Join Early Retirement Today
Reply
 
Thread Tools Search this Thread Display Modes
Re: life expectancy
Old 11-24-2006, 10:17 AM   #41
 
Posts: n/a
Re: life expectancy

Quote:
Originally Posted by donheff
Yes, I do the later. What I was suggesting is that it doesn't make sense to calculate your odds of a long life and then plan your withdrawals based on the assumption that you will die at the average (or shortly after) for your type. For example, my father-in-law's three brothers all died in their early 60s from heart attacks. My FIL suffers some of their problem and had by-pass surgery. He did not live frugally because he figured he would be dead before he was 70. He is now 75 and doing fine except for the fact that he is low on money. We had to help him set up a reverse mortgage to supplement SS so he can continue to live in his condo. He beat the odds but didn't plan on it.
It seems we have to be extreme one way or the other here! - What I have suggested before is you take a somewhat balanced approach! Spend half of your principle by age 90.

So if you retire at age 50 with $1 Million, plan to have half of it gone by the time you reach age 90. Since most of us will expire before we even reach age 90, this is a pretty conservative plan. Preserving the entire spending power of $1 Million by age 90 intact accomplishes very little in safety of assets.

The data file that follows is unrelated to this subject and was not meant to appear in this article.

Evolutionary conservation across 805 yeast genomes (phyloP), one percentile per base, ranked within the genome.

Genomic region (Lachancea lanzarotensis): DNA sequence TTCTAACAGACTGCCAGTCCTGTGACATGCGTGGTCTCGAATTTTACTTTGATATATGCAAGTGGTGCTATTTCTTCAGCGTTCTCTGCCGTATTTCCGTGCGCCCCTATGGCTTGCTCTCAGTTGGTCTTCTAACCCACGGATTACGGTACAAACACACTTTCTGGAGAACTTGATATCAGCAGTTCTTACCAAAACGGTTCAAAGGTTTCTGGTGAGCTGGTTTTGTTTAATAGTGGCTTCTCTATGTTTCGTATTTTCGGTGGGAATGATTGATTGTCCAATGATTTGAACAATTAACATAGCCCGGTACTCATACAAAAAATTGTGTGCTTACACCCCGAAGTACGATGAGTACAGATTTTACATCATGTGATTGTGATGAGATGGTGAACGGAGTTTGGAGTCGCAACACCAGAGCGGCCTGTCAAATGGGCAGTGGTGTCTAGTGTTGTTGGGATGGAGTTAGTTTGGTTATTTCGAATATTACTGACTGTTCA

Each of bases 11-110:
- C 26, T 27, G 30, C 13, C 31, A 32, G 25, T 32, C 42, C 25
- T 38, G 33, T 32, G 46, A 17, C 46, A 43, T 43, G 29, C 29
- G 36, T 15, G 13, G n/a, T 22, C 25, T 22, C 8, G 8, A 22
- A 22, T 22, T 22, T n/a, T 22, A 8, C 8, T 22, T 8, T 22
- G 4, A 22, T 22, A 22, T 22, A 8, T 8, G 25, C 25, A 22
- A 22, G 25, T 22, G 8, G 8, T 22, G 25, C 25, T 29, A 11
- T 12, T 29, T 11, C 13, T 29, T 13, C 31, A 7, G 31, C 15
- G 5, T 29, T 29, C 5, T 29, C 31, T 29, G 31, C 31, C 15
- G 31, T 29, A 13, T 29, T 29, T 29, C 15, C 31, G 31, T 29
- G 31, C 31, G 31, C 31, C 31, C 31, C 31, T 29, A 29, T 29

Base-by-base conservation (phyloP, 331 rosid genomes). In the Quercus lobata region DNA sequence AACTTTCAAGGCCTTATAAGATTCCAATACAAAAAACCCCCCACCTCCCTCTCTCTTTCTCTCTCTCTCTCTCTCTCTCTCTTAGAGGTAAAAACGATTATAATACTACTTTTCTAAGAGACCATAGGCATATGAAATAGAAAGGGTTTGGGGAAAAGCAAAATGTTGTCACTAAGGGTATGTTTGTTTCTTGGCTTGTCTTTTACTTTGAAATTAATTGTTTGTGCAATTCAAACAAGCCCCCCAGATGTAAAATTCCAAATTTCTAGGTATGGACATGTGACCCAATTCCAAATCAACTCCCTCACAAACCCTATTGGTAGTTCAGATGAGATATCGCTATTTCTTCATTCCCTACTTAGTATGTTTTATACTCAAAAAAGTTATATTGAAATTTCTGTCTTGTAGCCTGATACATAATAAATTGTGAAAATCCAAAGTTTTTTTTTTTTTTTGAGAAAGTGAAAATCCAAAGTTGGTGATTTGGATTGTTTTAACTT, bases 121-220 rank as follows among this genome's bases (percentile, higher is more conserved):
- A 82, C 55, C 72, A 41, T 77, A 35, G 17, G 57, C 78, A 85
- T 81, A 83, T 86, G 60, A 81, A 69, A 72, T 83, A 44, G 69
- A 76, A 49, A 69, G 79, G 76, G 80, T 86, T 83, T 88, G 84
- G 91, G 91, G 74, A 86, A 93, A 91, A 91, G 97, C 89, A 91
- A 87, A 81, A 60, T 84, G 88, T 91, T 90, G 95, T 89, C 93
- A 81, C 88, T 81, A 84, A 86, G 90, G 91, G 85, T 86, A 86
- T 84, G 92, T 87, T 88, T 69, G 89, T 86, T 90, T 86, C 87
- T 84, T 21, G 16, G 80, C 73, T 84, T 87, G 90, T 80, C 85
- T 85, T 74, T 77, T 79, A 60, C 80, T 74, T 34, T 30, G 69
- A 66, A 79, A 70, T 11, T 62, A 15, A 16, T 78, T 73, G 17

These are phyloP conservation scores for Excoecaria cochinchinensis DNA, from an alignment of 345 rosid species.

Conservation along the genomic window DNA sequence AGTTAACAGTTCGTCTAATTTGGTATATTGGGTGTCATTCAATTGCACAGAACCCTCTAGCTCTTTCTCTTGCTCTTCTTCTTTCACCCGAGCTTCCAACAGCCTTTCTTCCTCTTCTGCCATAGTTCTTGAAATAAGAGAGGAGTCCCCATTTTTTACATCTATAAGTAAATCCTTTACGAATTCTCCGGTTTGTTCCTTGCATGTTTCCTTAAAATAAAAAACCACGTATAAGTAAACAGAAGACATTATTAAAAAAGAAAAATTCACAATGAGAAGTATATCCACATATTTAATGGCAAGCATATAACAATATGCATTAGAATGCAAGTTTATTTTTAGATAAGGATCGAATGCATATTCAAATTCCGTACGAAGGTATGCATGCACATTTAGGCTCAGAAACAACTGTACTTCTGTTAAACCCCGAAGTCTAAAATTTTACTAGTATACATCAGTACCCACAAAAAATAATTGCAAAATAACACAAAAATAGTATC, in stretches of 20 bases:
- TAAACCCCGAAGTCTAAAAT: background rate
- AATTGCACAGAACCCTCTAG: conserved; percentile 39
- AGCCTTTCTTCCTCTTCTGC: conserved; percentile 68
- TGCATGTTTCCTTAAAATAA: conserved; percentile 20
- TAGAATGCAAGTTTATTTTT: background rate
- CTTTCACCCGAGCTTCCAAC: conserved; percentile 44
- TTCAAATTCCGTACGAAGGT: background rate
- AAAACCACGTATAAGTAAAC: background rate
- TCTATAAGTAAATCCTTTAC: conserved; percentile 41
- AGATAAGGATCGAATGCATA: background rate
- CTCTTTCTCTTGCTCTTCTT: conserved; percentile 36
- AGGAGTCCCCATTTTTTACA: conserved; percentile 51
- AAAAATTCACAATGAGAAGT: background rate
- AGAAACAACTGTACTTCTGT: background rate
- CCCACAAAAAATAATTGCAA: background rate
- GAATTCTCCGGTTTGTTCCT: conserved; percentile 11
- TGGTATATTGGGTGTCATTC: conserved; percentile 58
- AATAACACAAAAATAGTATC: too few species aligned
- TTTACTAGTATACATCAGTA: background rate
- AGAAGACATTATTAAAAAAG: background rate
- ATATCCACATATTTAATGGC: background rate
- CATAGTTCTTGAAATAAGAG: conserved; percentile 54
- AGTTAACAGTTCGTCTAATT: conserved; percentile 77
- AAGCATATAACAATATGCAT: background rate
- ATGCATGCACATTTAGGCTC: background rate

Examples of folks running out of money at age 75 and other examples of people increasing their spending power out past age 100 are both at the extreme ends of financial planning. I am trying to achieve some balance.
__________________
  Reply With Quote
Join the #1 Early Retirement and Financial Independence Forum Today - It's Totally Free!

Are you planning to be financially independent as early as possible so you can live life on your own terms? Discuss successful investing strategies, asset allocation models, tax strategies and other related topics in our online forum community. Our members range from young folks just starting their journey to financial independence, military retirees and even multimillionaires. No matter where you fit in you'll find that Early-Retirement.org is a great community to join. Best of all it's totally FREE!